Whoever comes through, I think he would potentially have a tough job of overcoming Selby in the quarter-finals. Hawkins actually has a surprisingly strong record against Selby, although he did lose the last two, while Higgins and Selby have of course enjoyed one of snooker's best rivalries in the past 13 years or so, culminating in two World finals between them. The last time they met was in November, in the match where Selby famously took over six minutes to play one shot, but Higgins did prevail with a century in the decider on that occasion. I think Selby is the man to beat here though.

    Quarter 3:

    Neil Robertson v. Stephen Maguire
    Mark Allen v. David Gilbert

    And speaking of great rivalries, Neil Robertson and Stephen Maguire used to play each other a lot when Maguire was still a top8 player, but not so much in the more recent past. Maguire has the much better record, so I think this is one of the matches where the higher seed could be in trouble. Maguire has prevailed in all three of their previous meetings in the Masters, including in 2009 when they finished the match with five centuries in a row between them, although it's worth remembering that the table was unusually generous that year. Well, that wasn't the case in the UK Championship last month, which also saw five centuries in the last six frames of the final, in what was a welcome return to form for Maguire. If the UK Championship is traditionally his strongest tournament, he still has something to prove in the Masters, because the best he has managed so far are four runs to the SF, three of which he lost to O'Sullivan, including a really poor match in 2007 which was really there for the taking. Robertson's record, on the other hand, includes a title and another two finals, and even more encouraging is the fact that he has only lost in the 1st round proper two times in twelve attempts. As for current form, Robertson somehow gives the impression of being the more consistent player of the two, but on closer inspection he is yet to reach the QF of any event that carries ranking points this season, so things haven't been going as well as he would have hoped for.

    By contrast, Mark Allen genuinely is a model of consistency, with four runs to the SF of ranking events, as well as SF appearances in both notable invitational events so far this season, but he is yet to reach a final. At this stage of his career he should really be looking to win titles, which of course he did last season. A year ago he was defending champion in this event and lost in the 1st round, so I'm sure he will be looking to put things right this week. And he is kind of under pressure to do so, because losing in the qualifiers in both of the two upcoming ranking events definitely didn't help his cause. David Gilbert lost in both as well, both times against Jordan Brown, which was a setback in an otherwise pretty strong and consistent season. He is the only debutant in the field this year, but he has qualified quite comfortably as the 11th seed, so you can't really say he is out of place here. He is genuinely playing at the level where he can beat anyone in the world on his day, and of course he did beat Allen the last time they played, in the World Open earlier this season.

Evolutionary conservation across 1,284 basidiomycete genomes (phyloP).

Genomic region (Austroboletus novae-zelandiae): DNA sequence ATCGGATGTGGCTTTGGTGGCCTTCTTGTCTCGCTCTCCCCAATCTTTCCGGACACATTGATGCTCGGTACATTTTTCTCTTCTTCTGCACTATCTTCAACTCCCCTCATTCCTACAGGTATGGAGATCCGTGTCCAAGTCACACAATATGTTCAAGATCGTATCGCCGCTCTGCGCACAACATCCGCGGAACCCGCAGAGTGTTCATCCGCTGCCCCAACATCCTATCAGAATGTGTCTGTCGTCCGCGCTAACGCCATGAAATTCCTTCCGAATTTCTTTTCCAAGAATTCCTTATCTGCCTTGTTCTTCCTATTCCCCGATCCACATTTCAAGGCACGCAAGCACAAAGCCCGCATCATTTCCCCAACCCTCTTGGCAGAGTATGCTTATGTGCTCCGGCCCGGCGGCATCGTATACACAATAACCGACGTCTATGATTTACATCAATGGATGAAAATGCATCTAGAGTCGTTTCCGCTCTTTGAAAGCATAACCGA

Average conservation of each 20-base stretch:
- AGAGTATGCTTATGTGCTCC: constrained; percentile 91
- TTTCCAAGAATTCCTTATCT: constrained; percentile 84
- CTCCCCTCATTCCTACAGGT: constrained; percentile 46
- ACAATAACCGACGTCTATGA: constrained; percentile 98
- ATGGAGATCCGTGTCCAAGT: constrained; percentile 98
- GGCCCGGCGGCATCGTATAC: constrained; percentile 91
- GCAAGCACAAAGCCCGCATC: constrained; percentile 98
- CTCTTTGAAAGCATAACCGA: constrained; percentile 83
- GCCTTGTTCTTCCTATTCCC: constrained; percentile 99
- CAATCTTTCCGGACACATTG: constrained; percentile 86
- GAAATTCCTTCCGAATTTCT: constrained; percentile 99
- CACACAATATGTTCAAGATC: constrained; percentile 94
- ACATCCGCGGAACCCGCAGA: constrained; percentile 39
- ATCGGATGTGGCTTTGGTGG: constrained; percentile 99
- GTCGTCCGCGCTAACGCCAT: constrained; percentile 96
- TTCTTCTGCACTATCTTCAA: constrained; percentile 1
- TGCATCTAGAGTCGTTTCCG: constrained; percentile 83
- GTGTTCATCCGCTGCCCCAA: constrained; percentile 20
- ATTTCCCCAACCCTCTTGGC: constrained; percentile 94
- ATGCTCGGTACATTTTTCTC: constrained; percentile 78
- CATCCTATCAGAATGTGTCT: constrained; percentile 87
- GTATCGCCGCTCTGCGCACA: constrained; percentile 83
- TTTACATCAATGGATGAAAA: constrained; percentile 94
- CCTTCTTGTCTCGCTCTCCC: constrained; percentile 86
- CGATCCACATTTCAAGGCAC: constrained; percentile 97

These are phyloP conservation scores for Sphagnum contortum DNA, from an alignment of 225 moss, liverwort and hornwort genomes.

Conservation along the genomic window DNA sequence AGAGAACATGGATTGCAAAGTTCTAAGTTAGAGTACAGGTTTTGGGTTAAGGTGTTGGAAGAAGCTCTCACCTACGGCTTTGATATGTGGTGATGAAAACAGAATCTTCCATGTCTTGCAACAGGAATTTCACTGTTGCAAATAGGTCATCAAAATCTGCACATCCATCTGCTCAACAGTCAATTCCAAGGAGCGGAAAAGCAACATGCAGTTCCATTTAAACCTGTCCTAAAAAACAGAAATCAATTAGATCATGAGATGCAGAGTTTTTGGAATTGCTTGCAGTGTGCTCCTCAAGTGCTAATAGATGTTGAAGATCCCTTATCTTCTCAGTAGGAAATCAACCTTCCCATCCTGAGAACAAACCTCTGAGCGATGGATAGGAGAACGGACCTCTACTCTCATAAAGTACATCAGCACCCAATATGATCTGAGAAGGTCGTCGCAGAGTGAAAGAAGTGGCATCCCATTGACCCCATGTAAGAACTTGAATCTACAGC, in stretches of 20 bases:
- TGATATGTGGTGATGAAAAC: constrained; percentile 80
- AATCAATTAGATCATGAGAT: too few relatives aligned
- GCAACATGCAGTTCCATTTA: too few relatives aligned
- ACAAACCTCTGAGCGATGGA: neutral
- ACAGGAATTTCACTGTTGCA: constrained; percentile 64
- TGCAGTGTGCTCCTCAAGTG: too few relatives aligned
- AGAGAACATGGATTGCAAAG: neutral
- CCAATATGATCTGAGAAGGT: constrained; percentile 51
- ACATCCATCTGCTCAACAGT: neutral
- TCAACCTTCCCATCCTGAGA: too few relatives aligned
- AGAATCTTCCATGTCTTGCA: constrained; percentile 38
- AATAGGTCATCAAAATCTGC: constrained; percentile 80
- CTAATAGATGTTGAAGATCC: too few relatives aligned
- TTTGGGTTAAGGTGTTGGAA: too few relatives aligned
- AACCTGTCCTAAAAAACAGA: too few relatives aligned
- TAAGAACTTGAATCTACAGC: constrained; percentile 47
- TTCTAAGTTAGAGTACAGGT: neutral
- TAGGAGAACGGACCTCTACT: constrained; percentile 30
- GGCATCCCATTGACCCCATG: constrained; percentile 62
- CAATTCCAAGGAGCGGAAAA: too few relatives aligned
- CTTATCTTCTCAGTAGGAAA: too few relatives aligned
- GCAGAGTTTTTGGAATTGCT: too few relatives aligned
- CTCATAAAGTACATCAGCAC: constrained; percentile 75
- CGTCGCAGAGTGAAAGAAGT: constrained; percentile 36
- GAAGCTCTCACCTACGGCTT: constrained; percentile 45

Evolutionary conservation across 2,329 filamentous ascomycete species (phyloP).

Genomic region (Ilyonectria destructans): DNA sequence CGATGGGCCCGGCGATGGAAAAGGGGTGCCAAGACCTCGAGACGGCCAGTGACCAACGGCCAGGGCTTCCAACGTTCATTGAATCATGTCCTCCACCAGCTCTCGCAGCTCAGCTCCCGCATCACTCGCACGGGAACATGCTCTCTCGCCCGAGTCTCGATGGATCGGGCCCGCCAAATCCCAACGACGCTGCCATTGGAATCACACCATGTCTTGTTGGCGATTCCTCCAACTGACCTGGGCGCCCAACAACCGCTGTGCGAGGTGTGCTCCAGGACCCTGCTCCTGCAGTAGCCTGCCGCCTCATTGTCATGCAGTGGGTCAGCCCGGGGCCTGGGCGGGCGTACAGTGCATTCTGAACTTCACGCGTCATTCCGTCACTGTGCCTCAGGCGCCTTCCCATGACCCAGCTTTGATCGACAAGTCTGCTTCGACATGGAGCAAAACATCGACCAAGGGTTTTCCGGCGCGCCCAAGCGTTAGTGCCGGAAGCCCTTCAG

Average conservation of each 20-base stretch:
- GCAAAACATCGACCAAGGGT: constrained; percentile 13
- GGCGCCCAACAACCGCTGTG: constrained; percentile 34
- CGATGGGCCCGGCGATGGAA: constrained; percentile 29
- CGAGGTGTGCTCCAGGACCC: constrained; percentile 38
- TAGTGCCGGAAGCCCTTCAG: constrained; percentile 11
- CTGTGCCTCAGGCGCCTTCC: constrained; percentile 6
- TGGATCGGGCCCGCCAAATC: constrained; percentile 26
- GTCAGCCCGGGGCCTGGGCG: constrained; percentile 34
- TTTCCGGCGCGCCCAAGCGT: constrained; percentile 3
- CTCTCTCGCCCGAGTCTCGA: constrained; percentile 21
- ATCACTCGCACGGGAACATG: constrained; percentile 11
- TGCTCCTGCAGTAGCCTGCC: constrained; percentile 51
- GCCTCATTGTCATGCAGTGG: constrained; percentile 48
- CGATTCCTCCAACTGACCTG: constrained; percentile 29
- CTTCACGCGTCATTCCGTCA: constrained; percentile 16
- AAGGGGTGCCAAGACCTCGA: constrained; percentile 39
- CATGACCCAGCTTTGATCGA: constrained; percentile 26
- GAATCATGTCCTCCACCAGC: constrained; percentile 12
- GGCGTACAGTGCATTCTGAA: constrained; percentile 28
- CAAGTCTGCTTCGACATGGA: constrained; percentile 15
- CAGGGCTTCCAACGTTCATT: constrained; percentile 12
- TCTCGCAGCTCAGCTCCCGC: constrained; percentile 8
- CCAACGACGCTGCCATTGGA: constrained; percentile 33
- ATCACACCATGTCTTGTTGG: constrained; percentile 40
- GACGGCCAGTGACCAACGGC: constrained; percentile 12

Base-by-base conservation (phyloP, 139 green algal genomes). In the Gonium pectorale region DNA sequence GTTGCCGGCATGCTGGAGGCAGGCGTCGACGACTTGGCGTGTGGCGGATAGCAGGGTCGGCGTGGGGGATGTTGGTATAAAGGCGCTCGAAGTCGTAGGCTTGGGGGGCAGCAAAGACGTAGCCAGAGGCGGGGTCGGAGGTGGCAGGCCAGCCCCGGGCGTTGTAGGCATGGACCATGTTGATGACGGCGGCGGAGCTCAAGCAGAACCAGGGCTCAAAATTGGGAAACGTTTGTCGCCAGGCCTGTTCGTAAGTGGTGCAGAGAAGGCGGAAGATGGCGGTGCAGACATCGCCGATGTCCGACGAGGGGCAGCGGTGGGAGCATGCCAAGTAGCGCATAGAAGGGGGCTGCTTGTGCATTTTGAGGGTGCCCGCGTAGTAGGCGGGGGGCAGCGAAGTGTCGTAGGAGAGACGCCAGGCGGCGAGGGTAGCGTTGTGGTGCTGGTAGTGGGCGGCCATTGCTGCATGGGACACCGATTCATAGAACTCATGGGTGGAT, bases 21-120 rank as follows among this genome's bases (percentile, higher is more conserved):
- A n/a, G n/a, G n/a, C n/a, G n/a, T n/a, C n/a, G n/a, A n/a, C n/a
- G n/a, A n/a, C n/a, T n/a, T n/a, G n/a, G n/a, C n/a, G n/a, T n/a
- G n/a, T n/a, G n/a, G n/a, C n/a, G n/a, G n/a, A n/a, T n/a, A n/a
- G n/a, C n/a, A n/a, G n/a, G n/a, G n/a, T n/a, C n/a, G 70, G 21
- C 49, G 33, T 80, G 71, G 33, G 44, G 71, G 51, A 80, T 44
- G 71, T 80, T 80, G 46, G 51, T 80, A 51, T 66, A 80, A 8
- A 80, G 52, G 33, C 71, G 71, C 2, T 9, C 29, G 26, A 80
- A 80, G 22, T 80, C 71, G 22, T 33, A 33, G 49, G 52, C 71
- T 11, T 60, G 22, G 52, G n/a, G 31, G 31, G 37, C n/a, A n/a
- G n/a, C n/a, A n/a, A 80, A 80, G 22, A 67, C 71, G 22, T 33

I guess the most intriguing QF match here would be Robertson against Allen, as the two have met on the big stage more times than all the other pairings combined, and they've generally been good matches. But then again, Maguire's 6-0 win over Allen in the semi-finals of the UK Championship last month was one of the all-time great thrashings, so I'm sure Allen would be motivated to get some revenge here, which could result in an interesting match. As for which scenario I think is the most likely, I would probably go for Maguire to beat Robertson, but Allen to ultimately go through to the semi-finals from this section.

    Quarter 4:

    Kyren Wilson v. Jack Lisowski
    Mark Williams v. Stuart Bingham

    The bottom quarter is perhaps a little weaker than the other three, especially compared to the first and the third, but it still promises to deliver some interesting snooker. Kyren Wilson should be favourite to beat Jack Lisowski on paper, but Lisowski actually has a surprisingly good record against him, apart from their last meeting in the World Open this season, where Wilson played superbly to win 5-1. I don't know... Wilson's season has been solid but unspectacular, which I suppose is not really good enough for a player I was expecting to be challenging for the big titles by now. This is the kind of format and atmosphere he should do really well in, so I'm hoping we see something like the kind of snooker he played here two years ago, and the kind he played to win the German Masters last season. That's a title he won't be successfully defending by the way, having already lost in the qualifiers, which I suppose is not a good sign ahead of this week. Well, Lisowski is already out of the two upcoming ranking events as well, which must be bitterly disappointing for him after having done so well to get to the Scottish Open final. Could be a close match here, but experience is on Wilson's side.

    I think Mark Williams as the 2nd seed is one of the least realistic seedings here, because his recent results are more like something you would expect from a player towards the bottom of the top16. He is not even playing in a lot of events, and his one and only good result this season is the run to the final of the China Championship which, to be fair, he came within a frame of winning. I don't know how much great snooker he still has left in him, but I don't have any great confidence in him at the moment. Stuart Bingham has actually not done all that well himself this season, although he seems to play quite well any time I see him on TV. He is another one from that group of players who got caught out in the recent qualifiers, so his form is definitely in question at the moment as well. To make matters worse, his Masters record is just dreadful. It's interesting that Williams and Bingham have only ever met four times outside of the short format, despite being on the tour together for more than 20 years now. The match that stands out is of course the 2011 Australian Open final, which saw Bingham come back from behind to win 9-8, but I can't imagine that result will have any influence on what happens here.